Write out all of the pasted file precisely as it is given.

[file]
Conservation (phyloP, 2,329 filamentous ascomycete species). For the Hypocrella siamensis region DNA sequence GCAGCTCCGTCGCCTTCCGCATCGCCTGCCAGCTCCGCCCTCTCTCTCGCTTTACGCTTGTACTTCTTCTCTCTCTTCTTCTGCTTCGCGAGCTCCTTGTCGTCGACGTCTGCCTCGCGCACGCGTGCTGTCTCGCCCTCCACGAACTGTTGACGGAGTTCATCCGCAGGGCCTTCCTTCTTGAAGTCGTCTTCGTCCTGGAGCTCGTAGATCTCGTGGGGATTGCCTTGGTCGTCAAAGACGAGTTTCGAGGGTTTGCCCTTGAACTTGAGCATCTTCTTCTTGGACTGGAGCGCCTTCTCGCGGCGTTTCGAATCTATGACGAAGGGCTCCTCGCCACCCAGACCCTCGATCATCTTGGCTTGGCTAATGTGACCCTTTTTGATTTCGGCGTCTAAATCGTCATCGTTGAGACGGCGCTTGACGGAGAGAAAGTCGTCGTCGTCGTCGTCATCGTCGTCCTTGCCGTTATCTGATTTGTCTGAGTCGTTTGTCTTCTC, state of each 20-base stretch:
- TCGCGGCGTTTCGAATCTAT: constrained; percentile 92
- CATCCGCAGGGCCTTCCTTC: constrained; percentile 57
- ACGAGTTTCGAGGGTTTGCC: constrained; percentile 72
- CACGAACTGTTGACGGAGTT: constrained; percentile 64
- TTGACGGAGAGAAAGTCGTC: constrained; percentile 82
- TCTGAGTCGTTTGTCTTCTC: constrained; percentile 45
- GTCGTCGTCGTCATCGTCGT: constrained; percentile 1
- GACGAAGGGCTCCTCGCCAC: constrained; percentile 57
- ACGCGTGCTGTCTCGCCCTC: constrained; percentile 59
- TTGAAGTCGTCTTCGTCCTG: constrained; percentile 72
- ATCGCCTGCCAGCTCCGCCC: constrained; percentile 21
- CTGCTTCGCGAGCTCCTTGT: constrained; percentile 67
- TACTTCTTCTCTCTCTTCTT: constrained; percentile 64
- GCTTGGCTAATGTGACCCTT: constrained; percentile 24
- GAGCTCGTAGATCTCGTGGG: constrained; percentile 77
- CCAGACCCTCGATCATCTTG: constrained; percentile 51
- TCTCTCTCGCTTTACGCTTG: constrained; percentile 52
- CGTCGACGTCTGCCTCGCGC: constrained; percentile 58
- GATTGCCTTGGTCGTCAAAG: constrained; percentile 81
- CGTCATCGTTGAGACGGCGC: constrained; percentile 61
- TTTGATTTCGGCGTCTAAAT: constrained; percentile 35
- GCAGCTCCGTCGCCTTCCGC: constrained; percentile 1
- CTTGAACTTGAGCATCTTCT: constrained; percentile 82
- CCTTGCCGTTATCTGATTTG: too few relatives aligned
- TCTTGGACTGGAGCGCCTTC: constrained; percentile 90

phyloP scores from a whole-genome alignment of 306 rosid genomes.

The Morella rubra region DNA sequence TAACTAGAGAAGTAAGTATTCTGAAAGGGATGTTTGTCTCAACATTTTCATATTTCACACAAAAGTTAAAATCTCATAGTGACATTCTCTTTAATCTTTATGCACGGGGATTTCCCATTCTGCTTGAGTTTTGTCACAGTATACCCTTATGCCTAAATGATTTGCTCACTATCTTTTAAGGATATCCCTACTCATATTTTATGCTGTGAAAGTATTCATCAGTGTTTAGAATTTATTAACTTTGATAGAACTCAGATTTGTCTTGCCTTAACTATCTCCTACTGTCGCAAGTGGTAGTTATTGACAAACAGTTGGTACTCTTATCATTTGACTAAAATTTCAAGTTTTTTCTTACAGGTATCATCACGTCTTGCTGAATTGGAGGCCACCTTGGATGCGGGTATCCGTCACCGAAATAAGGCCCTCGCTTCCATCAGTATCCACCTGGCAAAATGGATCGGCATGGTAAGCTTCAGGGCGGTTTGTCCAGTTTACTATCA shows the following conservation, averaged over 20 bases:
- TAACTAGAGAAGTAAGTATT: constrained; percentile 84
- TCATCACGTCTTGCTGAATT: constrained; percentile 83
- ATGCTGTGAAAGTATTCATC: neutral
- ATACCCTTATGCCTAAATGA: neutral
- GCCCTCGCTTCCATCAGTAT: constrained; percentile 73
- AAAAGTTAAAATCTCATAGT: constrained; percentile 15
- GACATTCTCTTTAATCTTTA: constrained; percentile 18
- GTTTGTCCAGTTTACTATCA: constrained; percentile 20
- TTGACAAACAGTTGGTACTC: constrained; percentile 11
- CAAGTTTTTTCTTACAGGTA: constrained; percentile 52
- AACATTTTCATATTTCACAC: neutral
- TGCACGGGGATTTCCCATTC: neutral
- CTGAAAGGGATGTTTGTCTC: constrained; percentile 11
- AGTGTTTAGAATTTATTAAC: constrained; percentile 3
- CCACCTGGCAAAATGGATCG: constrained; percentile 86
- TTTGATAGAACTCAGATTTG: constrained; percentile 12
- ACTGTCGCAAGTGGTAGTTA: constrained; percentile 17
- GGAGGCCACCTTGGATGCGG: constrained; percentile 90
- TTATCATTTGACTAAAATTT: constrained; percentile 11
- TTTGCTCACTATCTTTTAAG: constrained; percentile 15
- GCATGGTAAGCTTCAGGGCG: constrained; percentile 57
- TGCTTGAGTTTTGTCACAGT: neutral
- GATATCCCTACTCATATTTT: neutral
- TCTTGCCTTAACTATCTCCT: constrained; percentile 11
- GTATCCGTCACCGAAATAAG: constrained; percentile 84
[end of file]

Conservation (phyloP, 2,329 filamentous ascomycete species). For the Hypocrella siamensis region DNA sequence GCAGCTCCGTCGCCTTCCGCATCGCCTGCCAGCTCCGCCCTCTCTCTCGCTTTACGCTTGTACTTCTTCTCTCTCTTCTTCTGCTTCGCGAGCTCCTTGTCGTCGACGTCTGCCTCGCGCACGCGTGCTGTCTCGCCCTCCACGAACTGTTGACGGAGTTCATCCGCAGGGCCTTCCTTCTTGAAGTCGTCTTCGTCCTGGAGCTCGTAGATCTCGTGGGGATTGCCTTGGTCGTCAAAGACGAGTTTCGAGGGTTTGCCCTTGAACTTGAGCATCTTCTTCTTGGACTGGAGCGCCTTCTCGCGGCGTTTCGAATCTATGACGAAGGGCTCCTCGCCACCCAGACCCTCGATCATCTTGGCTTGGCTAATGTGACCCTTTTTGATTTCGGCGTCTAAATCGTCATCGTTGAGACGGCGCTTGACGGAGAGAAAGTCGTCGTCGTCGTCGTCATCGTCGTCCTTGCCGTTATCTGATTTGTCTGAGTCGTTTGTCTTCTC, state of each 20-base stretch:
- TCGCGGCGTTTCGAATCTAT: constrained; percentile 92
- CATCCGCAGGGCCTTCCTTC: constrained; percentile 57
- ACGAGTTTCGAGGGTTTGCC: constrained; percentile 72
- CACGAACTGTTGACGGAGTT: constrained; percentile 64
- TTGACGGAGAGAAAGTCGTC: constrained; percentile 82
- TCTGAGTCGTTTGTCTTCTC: constrained; percentile 45
- GTCGTCGTCGTCATCGTCGT: constrained; percentile 1
- GACGAAGGGCTCCTCGCCAC: constrained; percentile 57
- ACGCGTGCTGTCTCGCCCTC: constrained; percentile 59
- TTGAAGTCGTCTTCGTCCTG: constrained; percentile 72
- ATCGCCTGCCAGCTCCGCCC: constrained; percentile 21
- CTGCTTCGCGAGCTCCTTGT: constrained; percentile 67
- TACTTCTTCTCTCTCTTCTT: constrained; percentile 64
- GCTTGGCTAATGTGACCCTT: constrained; percentile 24
- GAGCTCGTAGATCTCGTGGG: constrained; percentile 77
- CCAGACCCTCGATCATCTTG: constrained; percentile 51
- TCTCTCTCGCTTTACGCTTG: constrained; percentile 52
- CGTCGACGTCTGCCTCGCGC: constrained; percentile 58
- GATTGCCTTGGTCGTCAAAG: constrained; percentile 81
- CGTCATCGTTGAGACGGCGC: constrained; percentile 61
- TTTGATTTCGGCGTCTAAAT: constrained; percentile 35
- GCAGCTCCGTCGCCTTCCGC: constrained; percentile 1
- CTTGAACTTGAGCATCTTCT: constrained; percentile 82
- CCTTGCCGTTATCTGATTTG: too few relatives aligned
- TCTTGGACTGGAGCGCCTTC: constrained; percentile 90

phyloP scores from a whole-genome alignment of 306 rosid genomes.

The Morella rubra region DNA sequence TAACTAGAGAAGTAAGTATTCTGAAAGGGATGTTTGTCTCAACATTTTCATATTTCACACAAAAGTTAAAATCTCATAGTGACATTCTCTTTAATCTTTATGCACGGGGATTTCCCATTCTGCTTGAGTTTTGTCACAGTATACCCTTATGCCTAAATGATTTGCTCACTATCTTTTAAGGATATCCCTACTCATATTTTATGCTGTGAAAGTATTCATCAGTGTTTAGAATTTATTAACTTTGATAGAACTCAGATTTGTCTTGCCTTAACTATCTCCTACTGTCGCAAGTGGTAGTTATTGACAAACAGTTGGTACTCTTATCATTTGACTAAAATTTCAAGTTTTTTCTTACAGGTATCATCACGTCTTGCTGAATTGGAGGCCACCTTGGATGCGGGTATCCGTCACCGAAATAAGGCCCTCGCTTCCATCAGTATCCACCTGGCAAAATGGATCGGCATGGTAAGCTTCAGGGCGGTTTGTCCAGTTTACTATCA shows the following conservation, averaged over 20 bases:
- TAACTAGAGAAGTAAGTATT: constrained; percentile 84
- TCATCACGTCTTGCTGAATT: constrained; percentile 83
- ATGCTGTGAAAGTATTCATC: neutral
- ATACCCTTATGCCTAAATGA: neutral
- GCCCTCGCTTCCATCAGTAT: constrained; percentile 73
- AAAAGTTAAAATCTCATAGT: constrained; percentile 15
- GACATTCTCTTTAATCTTTA: constrained; percentile 18
- GTTTGTCCAGTTTACTATCA: constrained; percentile 20
- TTGACAAACAGTTGGTACTC: constrained; percentile 11
- CAAGTTTTTTCTTACAGGTA: constrained; percentile 52
- AACATTTTCATATTTCACAC: neutral
- TGCACGGGGATTTCCCATTC: neutral
- CTGAAAGGGATGTTTGTCTC: constrained; percentile 11
- AGTGTTTAGAATTTATTAAC: constrained; percentile 3
- CCACCTGGCAAAATGGATCG: constrained; percentile 86
- TTTGATAGAACTCAGATTTG: constrained; percentile 12
- ACTGTCGCAAGTGGTAGTTA: constrained; percentile 17
- GGAGGCCACCTTGGATGCGG: constrained; percentile 90
- TTATCATTTGACTAAAATTT: constrained; percentile 11
- TTTGCTCACTATCTTTTAAG: constrained; percentile 15
- GCATGGTAAGCTTCAGGGCG: constrained; percentile 57
- TGCTTGAGTTTTGTCACAGT: neutral
- GATATCCCTACTCATATTTT: neutral
- TCTTGCCTTAACTATCTCCT: constrained; percentile 11
- GTATCCGTCACCGAAATAAG: constrained; percentile 84